is just how many cloudy days there are (Sunday afternoon at the Boondall Wetlands Reserve, right). Yes, there's lots of sunshine, but there's also lots of cloud. On some days, it looks suspiciously like Tupperware, and hangs around for hours, formless and dull, just like back home. A day can dawn full of gloriously sunny promise that suddenly disappears in a few blinks of an eye as thick cloud bubbles up out of nowhere or builds, black and ominous, from the horizon. Good job the barbie wasn't planned for those days, then? Sometimes the clouds are stunning. We witnessed the most spectacular mackerel sky a couple of weeks ago. It lasted for most of the day, covered most of the sky, and resulted in a stunningly coloured rippled sunset. And at other times clouds take unfamiliar shapes - they might have strange bumps on their undersides, rather like underdeveloped mammatus.

Clouds are often visibly layered, I think because the weather can change very quickly here. Rarely should you despair that rain has set in for the day: you could be on the beach by this arvo. You might see whimsical wispy high strands of cirrus behind neat little cotton-wool balls of cumulus bobbing along below them, but then nearby there'll be some bully-boy rain clouds trying to muscle in. Larger cumulonimbus may look grey and lightless in their threatening but, if you look carefully, you'll see that they are, in fact, the most beautiful deep violet colour.

Barely visible in this photograph (looking from Cleveland Point to North Stradbroke Island), was an almost vertical rainbow's end diving into the sea just left of centre on the horizon. It was fleeting, as storm clouds piled in the east producing rain already over the island and the sun set back over the city in the west. The spectacle had almost faded by the time I'd got my camera out of the car. I have learned slowly to carry my camera with me at all times, even when just popping to the shops. I do that most days in the late afternoon and have missed many a literally golden opportunity to snap a beautiful pre-sunset sky. Sunsets at this latitude are relatively short-lived. And early: 5.30pm in the winter and only an hour later in the summer.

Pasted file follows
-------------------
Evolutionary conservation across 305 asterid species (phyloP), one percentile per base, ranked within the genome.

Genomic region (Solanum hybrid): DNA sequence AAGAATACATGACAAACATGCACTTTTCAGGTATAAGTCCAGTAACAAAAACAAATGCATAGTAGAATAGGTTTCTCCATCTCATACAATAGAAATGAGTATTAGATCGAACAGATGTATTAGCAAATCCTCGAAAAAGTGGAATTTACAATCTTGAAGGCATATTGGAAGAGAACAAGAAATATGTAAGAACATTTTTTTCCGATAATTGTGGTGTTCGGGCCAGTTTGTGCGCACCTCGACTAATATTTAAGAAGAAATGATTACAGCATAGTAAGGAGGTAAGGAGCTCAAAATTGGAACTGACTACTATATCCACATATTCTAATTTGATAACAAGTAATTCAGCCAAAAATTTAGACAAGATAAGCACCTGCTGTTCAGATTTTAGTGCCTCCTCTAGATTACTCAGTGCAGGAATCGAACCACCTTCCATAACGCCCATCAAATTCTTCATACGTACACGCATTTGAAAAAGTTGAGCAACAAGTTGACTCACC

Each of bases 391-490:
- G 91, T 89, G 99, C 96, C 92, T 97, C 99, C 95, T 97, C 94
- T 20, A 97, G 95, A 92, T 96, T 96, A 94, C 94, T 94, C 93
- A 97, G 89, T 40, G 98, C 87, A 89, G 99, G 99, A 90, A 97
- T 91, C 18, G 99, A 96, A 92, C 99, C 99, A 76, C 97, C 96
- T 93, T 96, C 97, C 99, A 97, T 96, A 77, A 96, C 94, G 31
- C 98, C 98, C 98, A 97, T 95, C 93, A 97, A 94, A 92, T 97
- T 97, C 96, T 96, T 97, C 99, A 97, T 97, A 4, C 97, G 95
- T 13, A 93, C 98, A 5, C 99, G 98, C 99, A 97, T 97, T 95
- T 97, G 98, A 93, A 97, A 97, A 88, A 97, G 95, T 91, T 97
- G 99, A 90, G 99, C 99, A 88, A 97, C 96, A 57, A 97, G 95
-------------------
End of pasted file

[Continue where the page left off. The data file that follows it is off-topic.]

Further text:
There is no daylight saving in Queensland. DST is one of three topics of conversation I was told on my second day here never to engage in with a native of this state, unless I have half a day to spare. (The other two subjects are the Murray-Darling Basin and indigenous Australians.) Since I've been here I have formed my own opinions about DST. Living in the southeast, I tend to have more in common with those people who have pretensions, so the argument goes, to sharing the same time zone as the other eastern state capitals, Sydney and Melbourne, rather than the narrow-minded (is the implication) farming and mining communities of the far north and west. This is, however, a much more complicated issue than at first appears, and the temperate vs tropics aspect of the argument, coupled with the vast size of this state, make it a fascinating subject than I cannot elaborate upon in this post. But I will return to it.

Half the cars registered in this state say 'Queensland - Sunshine State' below the number on the registration plate. The other half say 'Queensland - The Smart State' (cerebrally, not sartorially). Victorian number plates we saw recently on our travels in northern Queensland said 'Victoria - The Place To Be'. Is there a Trade Descriptions Act here?


Roadtrip 1: Heading up north